25. As stated by the guidance document on the demarcation between the Cosmetic Products Directive and the Medicinal Products Directive in its introduction, the fact remains that, inasmuch as that document was drawn up by group of experts from the national authorities, the Commission’s services and professional associations from industry, it may provide useful information for the interpretation of the relevant provisions of European Union law and therefore contribute to ensuring that they are applied uniformly.

26. Consequently, the national court may, in order to apply the term ‘pharmacological action’ within the meaning of Article 1(2)(b) of Directive 2001/83, take account of that document. In doing so, it must nevertheless ensure that the interpretation thus derived was derived in a manner consistent with the criteria laid down by the case-law relating to the interpretation of European Union legal acts, including those concerning the division of jurisdiction between the national courts and the Court in the context of preliminary ruling proceedings.”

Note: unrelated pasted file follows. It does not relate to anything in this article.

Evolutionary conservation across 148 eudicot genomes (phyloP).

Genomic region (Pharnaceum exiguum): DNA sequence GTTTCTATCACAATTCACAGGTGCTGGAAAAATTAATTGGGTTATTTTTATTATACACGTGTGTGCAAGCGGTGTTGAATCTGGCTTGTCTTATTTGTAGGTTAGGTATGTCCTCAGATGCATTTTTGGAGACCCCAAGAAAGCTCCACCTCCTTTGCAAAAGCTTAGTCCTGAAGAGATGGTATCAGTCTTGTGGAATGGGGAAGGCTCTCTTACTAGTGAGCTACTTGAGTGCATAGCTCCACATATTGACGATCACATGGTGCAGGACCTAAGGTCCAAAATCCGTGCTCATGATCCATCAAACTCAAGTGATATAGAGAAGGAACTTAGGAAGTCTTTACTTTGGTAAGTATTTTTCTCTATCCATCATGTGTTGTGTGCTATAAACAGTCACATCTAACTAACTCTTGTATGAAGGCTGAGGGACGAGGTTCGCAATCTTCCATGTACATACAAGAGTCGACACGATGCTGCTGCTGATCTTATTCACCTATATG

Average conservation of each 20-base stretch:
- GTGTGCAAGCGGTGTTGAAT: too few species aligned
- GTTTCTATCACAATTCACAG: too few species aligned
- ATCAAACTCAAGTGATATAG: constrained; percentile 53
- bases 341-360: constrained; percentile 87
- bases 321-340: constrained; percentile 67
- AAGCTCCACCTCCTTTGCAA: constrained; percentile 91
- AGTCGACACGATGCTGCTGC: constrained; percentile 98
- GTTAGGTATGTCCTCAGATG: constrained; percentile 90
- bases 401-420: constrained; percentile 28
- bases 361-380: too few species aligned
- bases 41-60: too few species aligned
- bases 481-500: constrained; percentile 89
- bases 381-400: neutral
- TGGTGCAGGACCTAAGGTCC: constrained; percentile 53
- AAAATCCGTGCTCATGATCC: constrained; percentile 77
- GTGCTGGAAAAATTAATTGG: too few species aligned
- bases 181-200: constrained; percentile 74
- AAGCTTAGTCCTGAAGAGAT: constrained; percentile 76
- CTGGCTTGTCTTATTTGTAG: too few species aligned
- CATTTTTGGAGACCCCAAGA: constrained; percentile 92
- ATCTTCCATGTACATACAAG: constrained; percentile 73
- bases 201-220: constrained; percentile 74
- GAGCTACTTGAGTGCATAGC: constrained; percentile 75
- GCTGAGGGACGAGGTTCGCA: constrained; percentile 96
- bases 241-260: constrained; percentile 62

Chemische Fabrik Kreussler, points 23-26

This means that:

– The MDCG should/shall (pun intended, see below) not write guidance in the expectation of it being followed to the letter;

⁃ Member States should/shall (same pun) not impose mandatory literal use of guidance on notified bodies;

⁃ Member States themselves should/shall (still the same pun) refer to guidance as a literal source of binding rules and impose them on stakeholders as law; and

⁃ Notified bodies cannot raise non-conformities directly against guidance only because guidance is not a binding rule.